Now I’ve re-acquainted myself with cross-stitch, for my sister’s birthday present I decided to move on from stitching owls to sewing a puffin.
I bought a pattern for a bookmark from Samuel Taylors at Embsay Mills, which included all the threads, needle, 14-point aida, felt backing and a tassle. The first thing I did once I’d excitedly torn open the packaging and was gazing perplexed at the tangle of threads in front of me, was to use a hole punch to make a row of little holes along the bottom of the paper containing the pattern. I then separated the threads into different colours and threaded each colour through a hole then tied it in place.
Thankfully this pattern has a simple border, so I made a start on this, sewing a line of half cross-stitches, then sewed back along the line in the other diagonal direction to complete the cross-stitches. I always used to sew each full cross-stitch before going on to the next, which often resulted in a long line of stitches looking higgledy-piggeldy, so this technique of doing a row of half-stitches first before going back over was brilliant. I’m sure this is the way all cross-stitch aficionados do it anyway, but as a relative newbie it was a revelation for me!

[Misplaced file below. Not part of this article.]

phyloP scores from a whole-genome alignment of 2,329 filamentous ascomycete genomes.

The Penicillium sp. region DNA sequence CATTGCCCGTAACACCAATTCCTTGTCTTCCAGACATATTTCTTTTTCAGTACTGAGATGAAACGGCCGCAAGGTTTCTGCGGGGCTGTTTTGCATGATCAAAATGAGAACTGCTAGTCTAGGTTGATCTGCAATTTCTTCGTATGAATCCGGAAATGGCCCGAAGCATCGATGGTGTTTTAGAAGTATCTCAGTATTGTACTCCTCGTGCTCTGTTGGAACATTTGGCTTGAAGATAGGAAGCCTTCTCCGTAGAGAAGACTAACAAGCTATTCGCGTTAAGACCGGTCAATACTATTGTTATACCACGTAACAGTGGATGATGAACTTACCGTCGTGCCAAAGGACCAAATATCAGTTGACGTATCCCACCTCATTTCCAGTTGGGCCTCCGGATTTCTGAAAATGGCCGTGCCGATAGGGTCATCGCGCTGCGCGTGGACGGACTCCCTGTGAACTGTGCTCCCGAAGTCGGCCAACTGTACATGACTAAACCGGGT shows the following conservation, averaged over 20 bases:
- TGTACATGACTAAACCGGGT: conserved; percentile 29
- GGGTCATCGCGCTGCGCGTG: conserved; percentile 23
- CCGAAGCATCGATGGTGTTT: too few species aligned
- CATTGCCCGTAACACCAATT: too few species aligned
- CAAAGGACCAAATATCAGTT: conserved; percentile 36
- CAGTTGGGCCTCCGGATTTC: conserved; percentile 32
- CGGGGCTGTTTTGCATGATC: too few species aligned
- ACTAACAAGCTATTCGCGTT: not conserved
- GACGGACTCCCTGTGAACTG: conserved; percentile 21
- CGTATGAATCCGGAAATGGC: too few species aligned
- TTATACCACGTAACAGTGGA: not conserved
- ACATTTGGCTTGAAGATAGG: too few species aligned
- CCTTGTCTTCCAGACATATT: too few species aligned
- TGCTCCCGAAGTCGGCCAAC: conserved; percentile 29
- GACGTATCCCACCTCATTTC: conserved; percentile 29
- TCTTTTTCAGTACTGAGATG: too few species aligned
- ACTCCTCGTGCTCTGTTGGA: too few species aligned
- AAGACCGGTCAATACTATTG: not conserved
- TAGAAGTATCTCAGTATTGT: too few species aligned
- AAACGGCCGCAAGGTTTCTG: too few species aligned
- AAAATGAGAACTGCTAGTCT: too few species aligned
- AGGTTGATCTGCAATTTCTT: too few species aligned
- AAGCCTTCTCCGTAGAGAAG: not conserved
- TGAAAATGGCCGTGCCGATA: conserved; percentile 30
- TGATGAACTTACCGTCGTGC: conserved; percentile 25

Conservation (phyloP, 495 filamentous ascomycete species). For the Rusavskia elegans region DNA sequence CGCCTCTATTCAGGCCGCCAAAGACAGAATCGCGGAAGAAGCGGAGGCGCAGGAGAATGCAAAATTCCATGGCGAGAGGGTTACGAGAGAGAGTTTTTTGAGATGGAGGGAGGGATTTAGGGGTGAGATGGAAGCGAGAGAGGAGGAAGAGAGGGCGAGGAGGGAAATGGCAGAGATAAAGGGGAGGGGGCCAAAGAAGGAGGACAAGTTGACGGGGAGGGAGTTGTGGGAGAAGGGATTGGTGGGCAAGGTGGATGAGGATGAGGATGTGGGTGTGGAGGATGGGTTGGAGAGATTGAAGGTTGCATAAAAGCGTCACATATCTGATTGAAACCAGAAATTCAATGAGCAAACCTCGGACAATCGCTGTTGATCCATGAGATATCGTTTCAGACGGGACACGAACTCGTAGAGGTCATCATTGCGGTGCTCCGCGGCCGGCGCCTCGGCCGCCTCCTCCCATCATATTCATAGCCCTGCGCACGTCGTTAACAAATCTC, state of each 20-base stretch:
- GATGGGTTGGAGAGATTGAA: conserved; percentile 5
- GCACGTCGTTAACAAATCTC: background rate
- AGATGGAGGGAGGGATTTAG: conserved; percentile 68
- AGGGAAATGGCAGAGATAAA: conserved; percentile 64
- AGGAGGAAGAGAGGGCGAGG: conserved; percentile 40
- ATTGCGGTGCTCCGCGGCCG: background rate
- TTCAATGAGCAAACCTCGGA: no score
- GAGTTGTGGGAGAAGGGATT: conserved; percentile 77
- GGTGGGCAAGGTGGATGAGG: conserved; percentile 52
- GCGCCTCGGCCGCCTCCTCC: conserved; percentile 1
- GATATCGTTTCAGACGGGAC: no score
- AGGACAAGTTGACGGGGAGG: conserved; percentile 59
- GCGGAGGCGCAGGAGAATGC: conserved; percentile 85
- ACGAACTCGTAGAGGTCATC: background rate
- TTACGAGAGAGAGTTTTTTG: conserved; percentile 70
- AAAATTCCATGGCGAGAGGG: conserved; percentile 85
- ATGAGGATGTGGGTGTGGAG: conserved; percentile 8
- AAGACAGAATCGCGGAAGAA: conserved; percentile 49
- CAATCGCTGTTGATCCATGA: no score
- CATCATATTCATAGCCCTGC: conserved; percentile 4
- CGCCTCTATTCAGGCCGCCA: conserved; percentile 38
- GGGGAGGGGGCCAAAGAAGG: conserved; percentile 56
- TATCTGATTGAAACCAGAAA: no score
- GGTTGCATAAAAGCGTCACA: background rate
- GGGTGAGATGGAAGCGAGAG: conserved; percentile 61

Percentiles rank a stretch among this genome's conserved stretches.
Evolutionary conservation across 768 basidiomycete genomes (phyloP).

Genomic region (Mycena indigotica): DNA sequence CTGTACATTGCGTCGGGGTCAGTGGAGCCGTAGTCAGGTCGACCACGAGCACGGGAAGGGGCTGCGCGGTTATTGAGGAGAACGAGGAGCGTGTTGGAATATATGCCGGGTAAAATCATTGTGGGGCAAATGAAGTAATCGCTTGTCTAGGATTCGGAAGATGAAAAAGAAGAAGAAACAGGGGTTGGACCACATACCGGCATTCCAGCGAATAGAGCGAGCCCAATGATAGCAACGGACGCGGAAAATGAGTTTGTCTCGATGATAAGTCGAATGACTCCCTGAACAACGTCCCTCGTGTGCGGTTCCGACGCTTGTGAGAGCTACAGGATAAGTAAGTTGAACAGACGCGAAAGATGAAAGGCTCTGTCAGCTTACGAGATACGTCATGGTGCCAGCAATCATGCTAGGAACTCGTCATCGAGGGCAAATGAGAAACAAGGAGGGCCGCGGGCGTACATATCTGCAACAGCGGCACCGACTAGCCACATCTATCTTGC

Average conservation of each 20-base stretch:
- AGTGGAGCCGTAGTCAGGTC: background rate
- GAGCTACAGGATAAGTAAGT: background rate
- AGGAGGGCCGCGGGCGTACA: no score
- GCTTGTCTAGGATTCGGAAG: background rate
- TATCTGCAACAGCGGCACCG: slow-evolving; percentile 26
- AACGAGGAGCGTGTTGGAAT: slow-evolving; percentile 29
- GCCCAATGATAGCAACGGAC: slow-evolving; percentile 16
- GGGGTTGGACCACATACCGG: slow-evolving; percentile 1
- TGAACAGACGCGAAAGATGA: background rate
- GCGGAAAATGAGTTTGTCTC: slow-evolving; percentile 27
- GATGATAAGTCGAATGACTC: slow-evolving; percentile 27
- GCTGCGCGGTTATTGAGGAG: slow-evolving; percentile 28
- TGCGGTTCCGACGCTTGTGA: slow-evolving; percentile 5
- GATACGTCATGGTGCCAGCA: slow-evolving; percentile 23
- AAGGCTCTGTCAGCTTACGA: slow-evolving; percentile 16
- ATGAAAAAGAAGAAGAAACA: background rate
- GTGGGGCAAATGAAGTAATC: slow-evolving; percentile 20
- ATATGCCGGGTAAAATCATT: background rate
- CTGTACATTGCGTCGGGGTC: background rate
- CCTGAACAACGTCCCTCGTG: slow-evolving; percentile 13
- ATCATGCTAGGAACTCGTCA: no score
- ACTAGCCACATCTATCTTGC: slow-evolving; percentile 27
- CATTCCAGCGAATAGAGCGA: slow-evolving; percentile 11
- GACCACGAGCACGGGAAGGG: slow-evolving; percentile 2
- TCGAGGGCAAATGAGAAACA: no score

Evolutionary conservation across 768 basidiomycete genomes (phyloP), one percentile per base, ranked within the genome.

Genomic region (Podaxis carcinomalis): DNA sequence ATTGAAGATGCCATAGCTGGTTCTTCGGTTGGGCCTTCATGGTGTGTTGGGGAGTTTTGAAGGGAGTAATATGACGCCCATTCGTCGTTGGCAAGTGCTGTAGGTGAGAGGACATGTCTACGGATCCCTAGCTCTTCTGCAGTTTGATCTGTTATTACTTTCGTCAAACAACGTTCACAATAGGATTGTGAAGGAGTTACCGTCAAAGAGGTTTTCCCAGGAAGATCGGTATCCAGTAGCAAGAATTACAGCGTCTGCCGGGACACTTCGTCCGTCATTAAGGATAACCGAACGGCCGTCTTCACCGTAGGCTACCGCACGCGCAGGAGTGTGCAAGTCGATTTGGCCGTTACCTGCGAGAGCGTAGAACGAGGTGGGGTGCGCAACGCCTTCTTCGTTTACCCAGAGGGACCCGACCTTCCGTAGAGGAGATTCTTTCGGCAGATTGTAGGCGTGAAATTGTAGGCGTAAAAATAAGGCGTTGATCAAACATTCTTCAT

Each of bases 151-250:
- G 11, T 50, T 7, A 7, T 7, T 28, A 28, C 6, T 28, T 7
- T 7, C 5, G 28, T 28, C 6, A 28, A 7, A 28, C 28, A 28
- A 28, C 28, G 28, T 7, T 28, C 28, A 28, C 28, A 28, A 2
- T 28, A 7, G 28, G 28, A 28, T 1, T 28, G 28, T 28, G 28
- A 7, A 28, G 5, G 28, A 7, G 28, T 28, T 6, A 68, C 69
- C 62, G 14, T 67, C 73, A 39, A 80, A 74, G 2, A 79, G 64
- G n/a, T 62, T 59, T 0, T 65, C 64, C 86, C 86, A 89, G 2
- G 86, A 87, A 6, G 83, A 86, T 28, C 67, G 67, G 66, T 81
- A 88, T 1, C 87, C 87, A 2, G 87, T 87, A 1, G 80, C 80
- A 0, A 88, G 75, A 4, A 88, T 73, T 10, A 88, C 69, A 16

I have a habit of jabbing needles into my fingers when sewing, and have drawn blood several times, so the slightly blunt needle provided in the pack was a blessing. The aida seems to be of a high quality and was soft and lovely to sew on.
I worked diligently on the bookmark for several weeks and forgot how long cross-stitch takes, especially if you’re not yet particularly good at it and have to keep going back and unpicking tangles! I got there in the end, and after a good fifteen minutes of frustration spent trying to force open one of the aida holes to fit the tassle through, I finally managed it. All that remained now was to blanket-stitch the felt strip to the back of the aida, after folding down the top and bottom inch. Sadly I can’t say my blanket stitching has improved much since my first go with the Pride and Prejudice bookmark, but hopefully my sister Amie will spend more time looking at my handiwork on the front than the back!